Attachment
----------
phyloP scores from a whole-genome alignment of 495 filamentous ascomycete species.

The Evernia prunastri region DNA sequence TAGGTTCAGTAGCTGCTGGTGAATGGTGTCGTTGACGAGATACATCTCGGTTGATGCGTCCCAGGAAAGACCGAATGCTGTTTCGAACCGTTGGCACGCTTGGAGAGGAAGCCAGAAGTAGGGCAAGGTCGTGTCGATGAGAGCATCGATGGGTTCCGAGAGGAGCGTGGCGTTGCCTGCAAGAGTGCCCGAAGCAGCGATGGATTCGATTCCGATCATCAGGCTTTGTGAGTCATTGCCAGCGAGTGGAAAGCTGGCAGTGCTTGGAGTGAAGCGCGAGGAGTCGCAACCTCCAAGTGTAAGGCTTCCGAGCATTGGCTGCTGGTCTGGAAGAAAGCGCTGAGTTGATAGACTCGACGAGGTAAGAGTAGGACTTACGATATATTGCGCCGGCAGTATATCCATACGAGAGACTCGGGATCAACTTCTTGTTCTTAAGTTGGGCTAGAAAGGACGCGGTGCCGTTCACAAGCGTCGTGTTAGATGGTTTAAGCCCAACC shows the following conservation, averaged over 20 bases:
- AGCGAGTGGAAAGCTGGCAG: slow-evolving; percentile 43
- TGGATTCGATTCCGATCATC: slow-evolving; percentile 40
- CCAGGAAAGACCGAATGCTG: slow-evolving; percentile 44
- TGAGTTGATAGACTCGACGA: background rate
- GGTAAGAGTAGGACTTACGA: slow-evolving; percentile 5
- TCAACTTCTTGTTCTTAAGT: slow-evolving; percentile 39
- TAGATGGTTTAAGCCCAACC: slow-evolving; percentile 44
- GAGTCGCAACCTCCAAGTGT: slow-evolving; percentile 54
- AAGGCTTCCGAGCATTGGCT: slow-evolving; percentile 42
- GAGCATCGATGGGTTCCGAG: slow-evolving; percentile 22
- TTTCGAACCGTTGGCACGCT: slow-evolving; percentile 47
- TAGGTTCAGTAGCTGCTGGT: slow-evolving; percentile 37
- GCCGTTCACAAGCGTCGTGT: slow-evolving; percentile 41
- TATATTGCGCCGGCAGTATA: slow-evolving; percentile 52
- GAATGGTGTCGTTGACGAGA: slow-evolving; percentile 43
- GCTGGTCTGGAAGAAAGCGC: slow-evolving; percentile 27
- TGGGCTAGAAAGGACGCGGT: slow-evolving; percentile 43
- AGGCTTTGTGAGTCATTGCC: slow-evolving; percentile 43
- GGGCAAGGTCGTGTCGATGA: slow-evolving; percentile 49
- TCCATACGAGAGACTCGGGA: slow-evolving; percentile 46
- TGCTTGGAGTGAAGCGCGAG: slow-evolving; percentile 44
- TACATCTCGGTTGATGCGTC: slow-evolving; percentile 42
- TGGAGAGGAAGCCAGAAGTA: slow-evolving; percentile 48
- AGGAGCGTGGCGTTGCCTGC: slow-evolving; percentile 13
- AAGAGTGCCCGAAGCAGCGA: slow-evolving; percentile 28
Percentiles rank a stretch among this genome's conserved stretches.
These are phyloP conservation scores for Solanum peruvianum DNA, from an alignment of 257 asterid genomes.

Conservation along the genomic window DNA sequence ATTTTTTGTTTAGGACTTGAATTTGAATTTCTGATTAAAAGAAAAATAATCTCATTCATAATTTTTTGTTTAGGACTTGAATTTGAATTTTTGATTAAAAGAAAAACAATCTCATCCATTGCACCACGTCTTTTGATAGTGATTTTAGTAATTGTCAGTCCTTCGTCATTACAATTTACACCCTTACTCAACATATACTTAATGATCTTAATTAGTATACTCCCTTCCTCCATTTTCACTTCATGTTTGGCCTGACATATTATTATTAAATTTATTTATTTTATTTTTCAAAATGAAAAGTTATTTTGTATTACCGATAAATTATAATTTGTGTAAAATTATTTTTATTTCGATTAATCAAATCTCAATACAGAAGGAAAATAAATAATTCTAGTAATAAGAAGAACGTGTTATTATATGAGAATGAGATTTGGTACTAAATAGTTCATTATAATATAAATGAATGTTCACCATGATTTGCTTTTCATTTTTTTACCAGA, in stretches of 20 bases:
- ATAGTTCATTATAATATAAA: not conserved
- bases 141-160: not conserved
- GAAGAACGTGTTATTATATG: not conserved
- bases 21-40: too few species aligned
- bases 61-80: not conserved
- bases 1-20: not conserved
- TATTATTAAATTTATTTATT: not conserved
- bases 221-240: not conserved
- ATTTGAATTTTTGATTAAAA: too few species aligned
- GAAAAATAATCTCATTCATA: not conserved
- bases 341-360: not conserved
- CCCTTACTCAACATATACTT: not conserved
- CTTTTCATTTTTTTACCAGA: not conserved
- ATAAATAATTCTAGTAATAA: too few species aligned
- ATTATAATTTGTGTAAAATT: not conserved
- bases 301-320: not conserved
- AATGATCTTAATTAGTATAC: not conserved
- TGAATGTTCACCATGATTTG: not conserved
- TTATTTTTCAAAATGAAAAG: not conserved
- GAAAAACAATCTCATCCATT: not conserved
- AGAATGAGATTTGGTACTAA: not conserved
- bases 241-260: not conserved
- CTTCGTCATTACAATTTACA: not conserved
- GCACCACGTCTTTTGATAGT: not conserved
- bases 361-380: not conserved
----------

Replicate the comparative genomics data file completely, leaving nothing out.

phyloP scores from a whole-genome alignment of 495 filamentous ascomycete species.

The Evernia prunastri region DNA sequence TAGGTTCAGTAGCTGCTGGTGAATGGTGTCGTTGACGAGATACATCTCGGTTGATGCGTCCCAGGAAAGACCGAATGCTGTTTCGAACCGTTGGCACGCTTGGAGAGGAAGCCAGAAGTAGGGCAAGGTCGTGTCGATGAGAGCATCGATGGGTTCCGAGAGGAGCGTGGCGTTGCCTGCAAGAGTGCCCGAAGCAGCGATGGATTCGATTCCGATCATCAGGCTTTGTGAGTCATTGCCAGCGAGTGGAAAGCTGGCAGTGCTTGGAGTGAAGCGCGAGGAGTCGCAACCTCCAAGTGTAAGGCTTCCGAGCATTGGCTGCTGGTCTGGAAGAAAGCGCTGAGTTGATAGACTCGACGAGGTAAGAGTAGGACTTACGATATATTGCGCCGGCAGTATATCCATACGAGAGACTCGGGATCAACTTCTTGTTCTTAAGTTGGGCTAGAAAGGACGCGGTGCCGTTCACAAGCGTCGTGTTAGATGGTTTAAGCCCAACC shows the following conservation, averaged over 20 bases:
- AGCGAGTGGAAAGCTGGCAG: slow-evolving; percentile 43
- TGGATTCGATTCCGATCATC: slow-evolving; percentile 40
- CCAGGAAAGACCGAATGCTG: slow-evolving; percentile 44
- TGAGTTGATAGACTCGACGA: background rate
- GGTAAGAGTAGGACTTACGA: slow-evolving; percentile 5
- TCAACTTCTTGTTCTTAAGT: slow-evolving; percentile 39
- TAGATGGTTTAAGCCCAACC: slow-evolving; percentile 44
- GAGTCGCAACCTCCAAGTGT: slow-evolving; percentile 54
- AAGGCTTCCGAGCATTGGCT: slow-evolving; percentile 42
- GAGCATCGATGGGTTCCGAG: slow-evolving; percentile 22
- TTTCGAACCGTTGGCACGCT: slow-evolving; percentile 47
- TAGGTTCAGTAGCTGCTGGT: slow-evolving; percentile 37
- GCCGTTCACAAGCGTCGTGT: slow-evolving; percentile 41
- TATATTGCGCCGGCAGTATA: slow-evolving; percentile 52
- GAATGGTGTCGTTGACGAGA: slow-evolving; percentile 43
- GCTGGTCTGGAAGAAAGCGC: slow-evolving; percentile 27
- TGGGCTAGAAAGGACGCGGT: slow-evolving; percentile 43
- AGGCTTTGTGAGTCATTGCC: slow-evolving; percentile 43
- GGGCAAGGTCGTGTCGATGA: slow-evolving; percentile 49
- TCCATACGAGAGACTCGGGA: slow-evolving; percentile 46
- TGCTTGGAGTGAAGCGCGAG: slow-evolving; percentile 44
- TACATCTCGGTTGATGCGTC: slow-evolving; percentile 42
- TGGAGAGGAAGCCAGAAGTA: slow-evolving; percentile 48
- AGGAGCGTGGCGTTGCCTGC: slow-evolving; percentile 13
- AAGAGTGCCCGAAGCAGCGA: slow-evolving; percentile 28
Percentiles rank a stretch among this genome's conserved stretches.
These are phyloP conservation scores for Solanum peruvianum DNA, from an alignment of 257 asterid genomes.

Conservation along the genomic window DNA sequence ATTTTTTGTTTAGGACTTGAATTTGAATTTCTGATTAAAAGAAAAATAATCTCATTCATAATTTTTTGTTTAGGACTTGAATTTGAATTTTTGATTAAAAGAAAAACAATCTCATCCATTGCACCACGTCTTTTGATAGTGATTTTAGTAATTGTCAGTCCTTCGTCATTACAATTTACACCCTTACTCAACATATACTTAATGATCTTAATTAGTATACTCCCTTCCTCCATTTTCACTTCATGTTTGGCCTGACATATTATTATTAAATTTATTTATTTTATTTTTCAAAATGAAAAGTTATTTTGTATTACCGATAAATTATAATTTGTGTAAAATTATTTTTATTTCGATTAATCAAATCTCAATACAGAAGGAAAATAAATAATTCTAGTAATAAGAAGAACGTGTTATTATATGAGAATGAGATTTGGTACTAAATAGTTCATTATAATATAAATGAATGTTCACCATGATTTGCTTTTCATTTTTTTACCAGA, in stretches of 20 bases:
- ATAGTTCATTATAATATAAA: not conserved
- bases 141-160: not conserved
- GAAGAACGTGTTATTATATG: not conserved
- bases 21-40: too few species aligned
- bases 61-80: not conserved
- bases 1-20: not conserved
- TATTATTAAATTTATTTATT: not conserved
- bases 221-240: not conserved
- ATTTGAATTTTTGATTAAAA: too few species aligned
- GAAAAATAATCTCATTCATA: not conserved
- bases 341-360: not conserved
- CCCTTACTCAACATATACTT: not conserved
- CTTTTCATTTTTTTACCAGA: not conserved
- ATAAATAATTCTAGTAATAA: too few species aligned
- ATTATAATTTGTGTAAAATT: not conserved
- bases 301-320: not conserved
- AATGATCTTAATTAGTATAC: not conserved
- TGAATGTTCACCATGATTTG: not conserved
- TTATTTTTCAAAATGAAAAG: not conserved
- GAAAAACAATCTCATCCATT: not conserved
- AGAATGAGATTTGGTACTAA: not conserved
- bases 241-260: not conserved
- CTTCGTCATTACAATTTACA: not conserved
- GCACCACGTCTTTTGATAGT: not conserved
- bases 361-380: not conserved